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Film / A Perfect Murder

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A Perfect Murder is a 1998 thriller film directed by Andrew Davis, starring Michael Douglas, Gwyneth Paltrow, Viggo Mortensen, and David Suchet. It's a remake of the 1954 Hitchcock film Dial M for Murder.

Steven Taylor (Douglas) is a Wall Street hedge fund manager who has risen his way through riches and has a seemingly ideal marriage to Emily (Paltrow). However, unknown to him, she isn't a faithful wife as she is having an affair with a wealthy artist, David Shaw (Mortensen), and plans to leave Steven.

Upon discovering the affair, Steven confronts David and exposes him as a con-artist whose real name is Winston LaGrange and who is after Steven and Emily's money, but offers to pay him a substantial amount of money anyway... in exchange for killing his wife.

Tropes included:

  • Age-Gap Romance: Steven is about two decades older than his young wife Emily. (When the film was released Gwyneth Paltrow was 25 and Michael Douglas was 53.)
  • Ankle Drag: At the end of the movie, Steven and Emily get into a fight and he grabs her ankle to trip her up. Also occurs only seconds later when she's on the ground and he grabs her and pulls her to him but Emily is still able to grab the gun and kill him.
  • Assassin Outclassin': Emily, turns the tables on her killer with a cringe-inducing meat thermometer right to the neck.
  • Bond One-Liner: "How's that for wet work?" is what Steven says after stabbing David to death, a response to David mocking him for being unable to kill his wife himself.
  • Casting Gag: Michael Douglas as a wealthy Wall Street schemer. Sound familiar? And don't tell me that seeing David Suchet play an astute detective doesn't ring a bell.
  • Cunning Linguist: Emily is a translator at the UN and fluent in numerous languages. This pays off when she's able to forge a personal connection with one of the detectives assisting her—asking about the welfare of his wife and children—leading him to put in the extra effort to look after her. Later in the film, as she ventures into an inner-city neighborhood, her perfect Spanish similarly impresses the local hoodlums.
  • Composite Character: David is a cross between Mark, having an affair with a married woman, and Swann, being blackmailed into killing her.
  • A Deadly Affair: At first, Steven's plan to murder his wife Emily, who's cheating on him with David, involves blackmailing his wife's lover to execute the murder. It doesn't go according to plan, as not only does David 'sub-contract' out the killing, Emily accidentally kills the assassin instead of the other way around. At the end, Steven kills David, then outright tries to murder Emily himself, but it also turns out that, even more than for her affair, he's murdering her for her (rich family's) money.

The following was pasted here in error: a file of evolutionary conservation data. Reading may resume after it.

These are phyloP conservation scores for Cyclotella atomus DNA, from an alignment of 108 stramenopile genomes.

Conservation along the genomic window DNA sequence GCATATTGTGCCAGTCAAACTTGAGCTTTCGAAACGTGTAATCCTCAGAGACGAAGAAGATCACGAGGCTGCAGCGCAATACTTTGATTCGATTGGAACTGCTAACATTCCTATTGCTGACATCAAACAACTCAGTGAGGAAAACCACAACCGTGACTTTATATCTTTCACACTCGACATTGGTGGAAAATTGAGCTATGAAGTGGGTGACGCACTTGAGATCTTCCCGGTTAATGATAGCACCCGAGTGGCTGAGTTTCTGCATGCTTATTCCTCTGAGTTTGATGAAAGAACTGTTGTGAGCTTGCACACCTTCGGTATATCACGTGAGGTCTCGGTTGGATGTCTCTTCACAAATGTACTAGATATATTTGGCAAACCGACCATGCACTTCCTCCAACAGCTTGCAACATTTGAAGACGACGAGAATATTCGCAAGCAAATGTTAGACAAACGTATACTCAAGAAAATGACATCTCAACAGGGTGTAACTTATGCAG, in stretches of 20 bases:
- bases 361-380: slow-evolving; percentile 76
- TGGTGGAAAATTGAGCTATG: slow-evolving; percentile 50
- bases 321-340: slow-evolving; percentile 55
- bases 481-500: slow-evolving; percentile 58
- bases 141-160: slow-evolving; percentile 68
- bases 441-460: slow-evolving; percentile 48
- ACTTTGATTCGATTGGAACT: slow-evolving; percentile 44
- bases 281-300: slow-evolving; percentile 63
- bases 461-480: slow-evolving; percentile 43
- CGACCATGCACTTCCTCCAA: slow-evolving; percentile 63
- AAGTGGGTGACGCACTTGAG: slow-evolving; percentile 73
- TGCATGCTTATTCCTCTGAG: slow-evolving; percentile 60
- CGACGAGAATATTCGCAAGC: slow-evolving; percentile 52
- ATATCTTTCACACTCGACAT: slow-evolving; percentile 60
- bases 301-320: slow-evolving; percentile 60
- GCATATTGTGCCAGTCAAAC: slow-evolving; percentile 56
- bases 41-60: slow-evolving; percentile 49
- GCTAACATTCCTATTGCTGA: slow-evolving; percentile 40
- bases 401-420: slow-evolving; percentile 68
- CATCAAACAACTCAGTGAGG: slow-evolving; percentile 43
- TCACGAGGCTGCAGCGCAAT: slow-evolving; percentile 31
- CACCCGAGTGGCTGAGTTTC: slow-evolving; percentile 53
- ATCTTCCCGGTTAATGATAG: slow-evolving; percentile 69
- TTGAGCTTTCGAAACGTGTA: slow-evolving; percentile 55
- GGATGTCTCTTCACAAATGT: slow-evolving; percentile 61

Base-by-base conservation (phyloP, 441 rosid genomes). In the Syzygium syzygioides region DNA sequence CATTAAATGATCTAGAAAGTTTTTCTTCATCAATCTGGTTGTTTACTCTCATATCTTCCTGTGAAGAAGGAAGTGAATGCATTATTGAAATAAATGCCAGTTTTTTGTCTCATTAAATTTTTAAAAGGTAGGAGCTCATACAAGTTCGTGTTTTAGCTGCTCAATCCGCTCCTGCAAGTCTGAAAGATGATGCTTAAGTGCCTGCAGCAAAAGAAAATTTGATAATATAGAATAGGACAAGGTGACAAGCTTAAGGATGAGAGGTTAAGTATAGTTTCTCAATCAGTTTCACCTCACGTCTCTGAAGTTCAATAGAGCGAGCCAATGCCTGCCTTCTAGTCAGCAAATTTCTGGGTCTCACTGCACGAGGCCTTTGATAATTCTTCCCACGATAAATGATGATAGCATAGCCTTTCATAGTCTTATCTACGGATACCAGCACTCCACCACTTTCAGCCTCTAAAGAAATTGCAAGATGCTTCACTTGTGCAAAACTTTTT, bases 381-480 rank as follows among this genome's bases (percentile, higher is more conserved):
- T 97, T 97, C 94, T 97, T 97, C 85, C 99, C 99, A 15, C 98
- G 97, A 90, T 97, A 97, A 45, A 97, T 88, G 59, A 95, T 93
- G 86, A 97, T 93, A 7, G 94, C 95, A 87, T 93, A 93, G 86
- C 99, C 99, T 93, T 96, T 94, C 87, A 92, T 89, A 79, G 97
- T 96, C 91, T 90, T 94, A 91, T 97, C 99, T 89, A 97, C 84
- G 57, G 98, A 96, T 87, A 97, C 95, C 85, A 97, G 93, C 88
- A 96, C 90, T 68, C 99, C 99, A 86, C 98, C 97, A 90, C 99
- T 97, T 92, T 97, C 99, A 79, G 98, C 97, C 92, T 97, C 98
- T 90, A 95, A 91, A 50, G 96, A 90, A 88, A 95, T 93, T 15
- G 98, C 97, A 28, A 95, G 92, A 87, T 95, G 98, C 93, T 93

• Deadpan Snarker: Steven and Winston have frequent sparring matches.
  • Decomposite Character: Unlike Swann, David does not attempt to kill Margot, but instead hires a man to do it.
  • Evil Wears Black: Murderous Steven always dresses in black whereas his would-be-victim Emily is usually dressed in white.
  • Foreshadowing: Winston asks Steven why he'd want to go so far as to kill his wife for cheating on him. Steven responds with a none of your business type answer. Because the reason he wants to kill his wife has nothing to do with her being unfaithful.
  • Ironic Echo: "And what if there were no tomorrow?"
  • Out-Gambitted: Subverted, Winston believes he does this by intentionally setting up the murder to fail and then revealing to Steven that he was recording his conversations about planning the murder of his wife. However, Steven makes it clear that Winston is messing with someone above his league by killing him with no witnesses after pretending to give up.
  • Red Herring: The viewer is lead to believe that Steven wants to kill his wife for being unfaithful, when in reality, he is doing so because his wife is richer than him and from a wealthy family. And he needs the money he'd get from her life insurance to save his failing business (of course, finding out she was cheating on him might just be the straw that broke the camels back).
  • Too Dumb to Live: That's right, Emily, shout "THIS IS FUCKING OVER!" at the psychopath who tried to kill you before trying to storm out of the penthouse.
  • Villain Protagonist: Steven is the main character, despite being the villain.